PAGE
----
If you have a dog that loves the car, letting him climb in while you go to run errands may seem like a nice way to give him a treat. If you know you'll be out all day, wouldn't it be better to have him with you than to be left alone in the house? Besides, if you just have some quick stops to make, he won't be in the car on his own for too long, so you may think there's really nothing to worry about.
While your heart may be in the right place when you choose to leave your pet alone in the car, vets are quick to warn that this practice can be incredibly dangerous for your furry friend. Cars can heat up quickly, leaving your pup vulnerable to potentially life-threatening situations, such as dehydration or heat stroke.
Just how hot can cars get?
According to the American Veterinary Medical Foundation, it will only take 10 minutes for a car to heat up to 89 degrees Fahrenheit on a 70-degree day. On an 85-degree day, it will only take 10 minutes for the car to heat to 104 degrees. The heat will continue to build with time as well. After 30 minutes, a car sitting in 90-degree temperatures will hit an internal temp of 124 degrees.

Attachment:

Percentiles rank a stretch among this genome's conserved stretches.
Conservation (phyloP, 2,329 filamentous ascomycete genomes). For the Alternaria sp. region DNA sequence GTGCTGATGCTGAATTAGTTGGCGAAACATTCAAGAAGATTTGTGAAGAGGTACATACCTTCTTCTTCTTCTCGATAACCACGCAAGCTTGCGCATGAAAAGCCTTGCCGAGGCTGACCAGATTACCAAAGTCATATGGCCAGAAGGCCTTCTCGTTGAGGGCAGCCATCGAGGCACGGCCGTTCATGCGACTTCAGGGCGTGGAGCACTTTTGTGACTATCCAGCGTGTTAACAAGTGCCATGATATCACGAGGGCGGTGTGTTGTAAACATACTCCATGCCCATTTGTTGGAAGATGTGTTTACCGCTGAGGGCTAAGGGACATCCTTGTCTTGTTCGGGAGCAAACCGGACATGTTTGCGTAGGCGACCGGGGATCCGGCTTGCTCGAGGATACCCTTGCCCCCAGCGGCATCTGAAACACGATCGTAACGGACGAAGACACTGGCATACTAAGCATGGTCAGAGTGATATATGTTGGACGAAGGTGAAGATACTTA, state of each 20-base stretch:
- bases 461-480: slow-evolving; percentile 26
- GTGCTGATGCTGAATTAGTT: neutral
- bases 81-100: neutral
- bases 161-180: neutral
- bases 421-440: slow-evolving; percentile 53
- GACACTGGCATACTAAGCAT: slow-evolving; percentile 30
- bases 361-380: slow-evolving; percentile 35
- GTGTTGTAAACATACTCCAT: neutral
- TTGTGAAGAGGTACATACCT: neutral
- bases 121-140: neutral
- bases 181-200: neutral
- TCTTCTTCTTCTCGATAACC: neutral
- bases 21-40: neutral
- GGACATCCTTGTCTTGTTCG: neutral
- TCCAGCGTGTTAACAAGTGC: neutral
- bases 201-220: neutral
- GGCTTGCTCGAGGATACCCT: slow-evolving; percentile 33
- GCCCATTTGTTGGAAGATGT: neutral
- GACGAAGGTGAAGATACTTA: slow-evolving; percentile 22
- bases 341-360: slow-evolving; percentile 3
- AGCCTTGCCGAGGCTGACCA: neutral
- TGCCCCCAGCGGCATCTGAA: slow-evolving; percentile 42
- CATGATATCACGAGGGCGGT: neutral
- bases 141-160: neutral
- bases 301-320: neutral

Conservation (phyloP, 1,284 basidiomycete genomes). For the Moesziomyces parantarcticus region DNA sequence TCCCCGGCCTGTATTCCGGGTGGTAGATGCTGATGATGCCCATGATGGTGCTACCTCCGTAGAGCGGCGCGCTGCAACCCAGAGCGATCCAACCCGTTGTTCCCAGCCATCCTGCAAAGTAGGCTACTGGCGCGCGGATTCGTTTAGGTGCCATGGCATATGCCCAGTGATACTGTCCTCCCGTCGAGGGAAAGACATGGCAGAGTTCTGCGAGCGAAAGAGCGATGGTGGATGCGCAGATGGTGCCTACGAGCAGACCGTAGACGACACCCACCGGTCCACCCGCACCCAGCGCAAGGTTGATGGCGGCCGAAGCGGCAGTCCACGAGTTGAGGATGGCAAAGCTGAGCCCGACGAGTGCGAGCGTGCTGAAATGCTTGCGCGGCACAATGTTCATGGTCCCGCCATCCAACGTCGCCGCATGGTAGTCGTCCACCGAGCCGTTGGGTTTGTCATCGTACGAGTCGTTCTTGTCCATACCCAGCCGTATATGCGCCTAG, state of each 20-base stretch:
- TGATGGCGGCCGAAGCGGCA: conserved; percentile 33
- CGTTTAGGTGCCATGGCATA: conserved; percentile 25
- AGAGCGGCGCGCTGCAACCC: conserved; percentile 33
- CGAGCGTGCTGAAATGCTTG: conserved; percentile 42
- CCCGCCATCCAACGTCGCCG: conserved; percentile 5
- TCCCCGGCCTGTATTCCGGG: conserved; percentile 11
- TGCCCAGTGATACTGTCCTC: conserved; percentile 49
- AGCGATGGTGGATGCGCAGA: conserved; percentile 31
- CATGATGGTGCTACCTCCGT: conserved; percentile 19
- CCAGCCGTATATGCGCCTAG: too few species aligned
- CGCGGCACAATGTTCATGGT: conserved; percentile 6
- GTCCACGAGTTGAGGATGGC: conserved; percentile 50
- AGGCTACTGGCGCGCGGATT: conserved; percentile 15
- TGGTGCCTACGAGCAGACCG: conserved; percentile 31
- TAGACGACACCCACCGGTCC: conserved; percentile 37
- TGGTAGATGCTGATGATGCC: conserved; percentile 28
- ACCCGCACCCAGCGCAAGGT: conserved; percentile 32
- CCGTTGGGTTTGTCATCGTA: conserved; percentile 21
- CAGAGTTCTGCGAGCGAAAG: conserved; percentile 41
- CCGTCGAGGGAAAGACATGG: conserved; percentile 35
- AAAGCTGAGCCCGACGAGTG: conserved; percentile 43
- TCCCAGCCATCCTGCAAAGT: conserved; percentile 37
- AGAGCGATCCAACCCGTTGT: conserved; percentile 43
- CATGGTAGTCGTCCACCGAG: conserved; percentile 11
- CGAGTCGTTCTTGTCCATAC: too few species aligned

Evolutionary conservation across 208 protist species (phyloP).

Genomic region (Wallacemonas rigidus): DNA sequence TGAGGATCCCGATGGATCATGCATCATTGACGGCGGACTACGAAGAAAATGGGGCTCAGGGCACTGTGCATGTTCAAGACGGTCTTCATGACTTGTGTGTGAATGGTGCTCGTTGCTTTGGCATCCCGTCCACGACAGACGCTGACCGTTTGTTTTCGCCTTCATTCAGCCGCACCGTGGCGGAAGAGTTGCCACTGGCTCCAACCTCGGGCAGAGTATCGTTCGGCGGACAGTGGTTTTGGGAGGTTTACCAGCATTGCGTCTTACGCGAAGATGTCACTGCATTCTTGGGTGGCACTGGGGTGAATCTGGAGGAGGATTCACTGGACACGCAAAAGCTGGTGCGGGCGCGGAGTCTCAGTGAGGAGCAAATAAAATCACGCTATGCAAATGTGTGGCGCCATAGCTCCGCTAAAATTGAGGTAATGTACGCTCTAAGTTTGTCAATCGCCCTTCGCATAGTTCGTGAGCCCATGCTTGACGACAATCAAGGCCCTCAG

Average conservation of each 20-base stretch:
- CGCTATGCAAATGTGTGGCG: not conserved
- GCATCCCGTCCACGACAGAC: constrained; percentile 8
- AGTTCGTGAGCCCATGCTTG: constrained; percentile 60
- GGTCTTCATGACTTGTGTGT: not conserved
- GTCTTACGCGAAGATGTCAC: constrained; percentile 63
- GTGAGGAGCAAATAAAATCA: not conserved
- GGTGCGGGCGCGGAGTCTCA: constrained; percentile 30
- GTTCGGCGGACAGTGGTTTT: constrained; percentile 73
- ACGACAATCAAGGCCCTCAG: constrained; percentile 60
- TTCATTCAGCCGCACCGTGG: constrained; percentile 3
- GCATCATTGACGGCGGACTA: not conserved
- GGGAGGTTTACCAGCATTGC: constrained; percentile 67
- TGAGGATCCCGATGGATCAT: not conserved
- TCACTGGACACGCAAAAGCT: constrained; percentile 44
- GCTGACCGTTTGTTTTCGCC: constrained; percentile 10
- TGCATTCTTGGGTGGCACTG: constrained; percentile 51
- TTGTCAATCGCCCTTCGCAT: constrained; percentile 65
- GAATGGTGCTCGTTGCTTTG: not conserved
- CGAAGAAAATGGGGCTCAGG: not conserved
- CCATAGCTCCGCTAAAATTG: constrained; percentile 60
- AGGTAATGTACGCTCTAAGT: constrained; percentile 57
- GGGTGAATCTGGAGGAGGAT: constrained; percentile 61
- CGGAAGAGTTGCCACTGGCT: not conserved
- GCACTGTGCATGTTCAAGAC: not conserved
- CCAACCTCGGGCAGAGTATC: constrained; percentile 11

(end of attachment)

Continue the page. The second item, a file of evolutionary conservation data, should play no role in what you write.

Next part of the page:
Taking safety measures, such as leaving windows down or parking in the shade, don't actually do much to offset the risks – a vehicle can still get dangerously hot in a matter of minutes. A dog will start feeling the effects of hyperthermia when its body exceeds 103.5 degrees, according to the Pet Health Network. When you factor in that canines can't sweat and are covered with body-warming fur, it's easy to see how dangerous a few minutes in a hot car can actually be.
Rather than run the risk of accidentally hurting your pooch, it's better to keep him at home if you need to go out to get some chores done. Leave him with plenty of water and a toy that can keep him entertained, like the Hartz® Ruff Rewards® treat dispenser. It works like a puzzle that will have him so preoccupied, he'll hardly notice you're even gone!
Category: Pets in the News